Regulating the BND vs Regulating Private Banks

Many have asked: Who will set policy for public banks? Who decides whether to approve loans? How are decisionmakers insulated from bribes and financial or political pressure? 

The governing legislators or lawmakers—whether at the state or municipal level—would make general policy decisions about public banks (and would likely have an advisory commission to consult), but day-to-day decisions would be made by the banks themselves—governed by their charters and subject to transparency and administrative review.

Transparency is an important part of this picture. As anyone who works for cities or counties or states, and certainly as federal workers know, if you have a public sector job, every email you write is subject to public view. Public records law and the Freedom of Information Act (FOIA) provide near-unlimited access to government employee communications and pretty much anything they write down, type, record, and keep. Courts will enforce this, too, because the lack of expectations of privacy for government workers is settled law across the U.S.

The Bank of North Dakota is the State of North Dakota doing business as the Bank of North Dakota. As Banking on Colorado points out, “A three-member State Industrial Commission oversees Bank of North Dakota, composed of the Governor, the Attorney General, and the Commissioner of Agriculture. The Bank has a seven-member Advisory Board appointed by the governor. The members must be knowledgeable in banking and finance. The Advisory Board reviews the Bank’s operations and makes recommendations to the Industrial Commission relating to the Bank’s management, services, policies and procedures.”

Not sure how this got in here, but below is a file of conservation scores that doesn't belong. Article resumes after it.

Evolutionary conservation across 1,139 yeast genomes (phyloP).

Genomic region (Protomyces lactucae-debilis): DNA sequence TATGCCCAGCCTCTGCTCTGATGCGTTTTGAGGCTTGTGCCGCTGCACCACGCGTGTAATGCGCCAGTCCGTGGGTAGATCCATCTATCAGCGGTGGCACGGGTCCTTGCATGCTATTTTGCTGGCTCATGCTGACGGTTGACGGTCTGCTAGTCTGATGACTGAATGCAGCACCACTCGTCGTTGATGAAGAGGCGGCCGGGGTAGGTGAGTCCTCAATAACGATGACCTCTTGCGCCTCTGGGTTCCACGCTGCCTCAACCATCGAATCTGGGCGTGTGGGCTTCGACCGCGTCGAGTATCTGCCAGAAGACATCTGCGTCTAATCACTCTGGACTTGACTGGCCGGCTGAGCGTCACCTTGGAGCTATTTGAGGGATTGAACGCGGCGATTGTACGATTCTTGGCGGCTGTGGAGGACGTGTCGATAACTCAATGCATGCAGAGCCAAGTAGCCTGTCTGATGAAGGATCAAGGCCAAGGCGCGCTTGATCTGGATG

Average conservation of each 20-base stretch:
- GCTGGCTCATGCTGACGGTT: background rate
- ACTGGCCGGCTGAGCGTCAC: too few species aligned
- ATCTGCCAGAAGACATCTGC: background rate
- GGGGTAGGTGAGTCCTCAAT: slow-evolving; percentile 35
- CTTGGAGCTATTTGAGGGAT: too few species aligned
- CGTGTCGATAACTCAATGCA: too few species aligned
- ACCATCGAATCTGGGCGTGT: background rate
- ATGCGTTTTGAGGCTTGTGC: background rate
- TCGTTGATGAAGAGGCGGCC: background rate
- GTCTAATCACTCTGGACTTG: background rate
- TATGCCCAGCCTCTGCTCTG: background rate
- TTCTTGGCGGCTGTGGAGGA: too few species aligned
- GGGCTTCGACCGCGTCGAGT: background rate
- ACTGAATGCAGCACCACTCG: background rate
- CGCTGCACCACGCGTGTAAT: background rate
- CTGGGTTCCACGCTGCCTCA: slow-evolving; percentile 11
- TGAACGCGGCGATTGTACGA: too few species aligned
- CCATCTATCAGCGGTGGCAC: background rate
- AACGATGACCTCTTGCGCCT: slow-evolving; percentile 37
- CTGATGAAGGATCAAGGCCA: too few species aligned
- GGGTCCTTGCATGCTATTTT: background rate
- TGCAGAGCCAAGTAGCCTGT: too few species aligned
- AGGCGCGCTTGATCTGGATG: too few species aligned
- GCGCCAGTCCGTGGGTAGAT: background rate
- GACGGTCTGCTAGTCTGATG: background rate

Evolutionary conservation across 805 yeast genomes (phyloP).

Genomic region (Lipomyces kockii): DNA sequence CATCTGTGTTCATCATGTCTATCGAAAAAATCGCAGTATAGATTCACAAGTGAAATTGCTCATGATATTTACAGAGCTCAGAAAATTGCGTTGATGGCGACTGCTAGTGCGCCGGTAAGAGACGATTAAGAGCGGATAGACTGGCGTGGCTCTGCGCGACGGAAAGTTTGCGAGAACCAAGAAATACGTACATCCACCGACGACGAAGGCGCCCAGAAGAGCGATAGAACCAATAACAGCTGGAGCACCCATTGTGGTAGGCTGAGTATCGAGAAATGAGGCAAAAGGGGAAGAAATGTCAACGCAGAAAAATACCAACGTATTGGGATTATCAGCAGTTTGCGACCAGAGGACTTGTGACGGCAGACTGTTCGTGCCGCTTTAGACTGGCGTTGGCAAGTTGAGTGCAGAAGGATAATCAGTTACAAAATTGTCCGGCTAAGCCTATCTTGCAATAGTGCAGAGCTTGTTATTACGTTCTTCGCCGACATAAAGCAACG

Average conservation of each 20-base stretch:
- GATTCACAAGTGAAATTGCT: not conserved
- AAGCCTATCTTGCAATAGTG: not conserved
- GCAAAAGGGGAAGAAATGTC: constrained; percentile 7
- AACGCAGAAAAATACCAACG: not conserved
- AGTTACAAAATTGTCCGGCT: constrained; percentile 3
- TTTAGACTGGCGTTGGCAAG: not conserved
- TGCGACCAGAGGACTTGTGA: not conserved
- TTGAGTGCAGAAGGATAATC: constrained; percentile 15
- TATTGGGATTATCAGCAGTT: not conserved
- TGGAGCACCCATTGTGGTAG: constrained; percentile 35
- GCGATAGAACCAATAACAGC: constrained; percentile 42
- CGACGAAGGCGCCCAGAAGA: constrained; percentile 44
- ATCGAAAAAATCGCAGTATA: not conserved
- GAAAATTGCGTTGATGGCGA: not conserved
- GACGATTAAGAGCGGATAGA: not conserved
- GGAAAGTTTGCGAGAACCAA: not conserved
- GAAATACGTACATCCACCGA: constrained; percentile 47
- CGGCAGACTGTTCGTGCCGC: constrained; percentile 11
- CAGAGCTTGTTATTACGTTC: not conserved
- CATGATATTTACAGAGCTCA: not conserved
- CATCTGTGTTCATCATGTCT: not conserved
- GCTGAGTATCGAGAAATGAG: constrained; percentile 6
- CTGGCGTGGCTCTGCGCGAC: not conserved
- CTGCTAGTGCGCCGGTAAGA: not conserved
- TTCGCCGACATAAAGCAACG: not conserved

There is every reason to believe public banks will be fiscally conservative, balancing their chartered mandate to lend in the public interest with moderation and careful considerations of risk--moreso than big private banks who gamble with municipal money. Standard & Poor has consistently rated BND in the “A” range, indicating the highest levels of confidence in BND’s creditworthiness and practices. According to North Dakota Attorney General Wayne Stenehjem, “The [2013] S&P review of the bank confirmed that it is well-managed and supports the economic needs of North Dakota . . . The report recognized BND for its conservative management strategy.”


In contrast, private banking is a tangled web of opacity. As Marcus Stanley wrote in 2013:

monopoly-bankrupt.jpgThe lack of transparency in financial markets was a significant contributor to the 2008 financial crisis. The risks of toxic securities were hidden behind layers of complexity, and the credit rating agencies tasked with making the bottom line transparent to buyers had crippling conflicts of interests.
On the institutional level, the tangled balance sheets of the critical dealer banks were a major contributor to the market freeze that occurred in late 2008. Uncertainties regarding opaque over-the-counter derivatives, complex interbank relationships and "toxic asset" exposures were such that counterparties simply refused to deal with major banks at the center of the system, and the markets froze. Regulators also clearly lacked understanding of bank risk exposures both during the crisis and in the years leading up to the crisis when intervention could have been effective
At the heart of the transparency problem was and is the complexity of the shadow banking system, in which credit is intermediated through extensive securities market relationships. The balance sheets of traditional banks could be understood by examining the underwriting of their loans and their relatively limited set of funding sources. But modern universal banks have a tangled web of securities exposures involving enormously complicated derivatives commitments, short-term funding collateral and elaborately structured securities.


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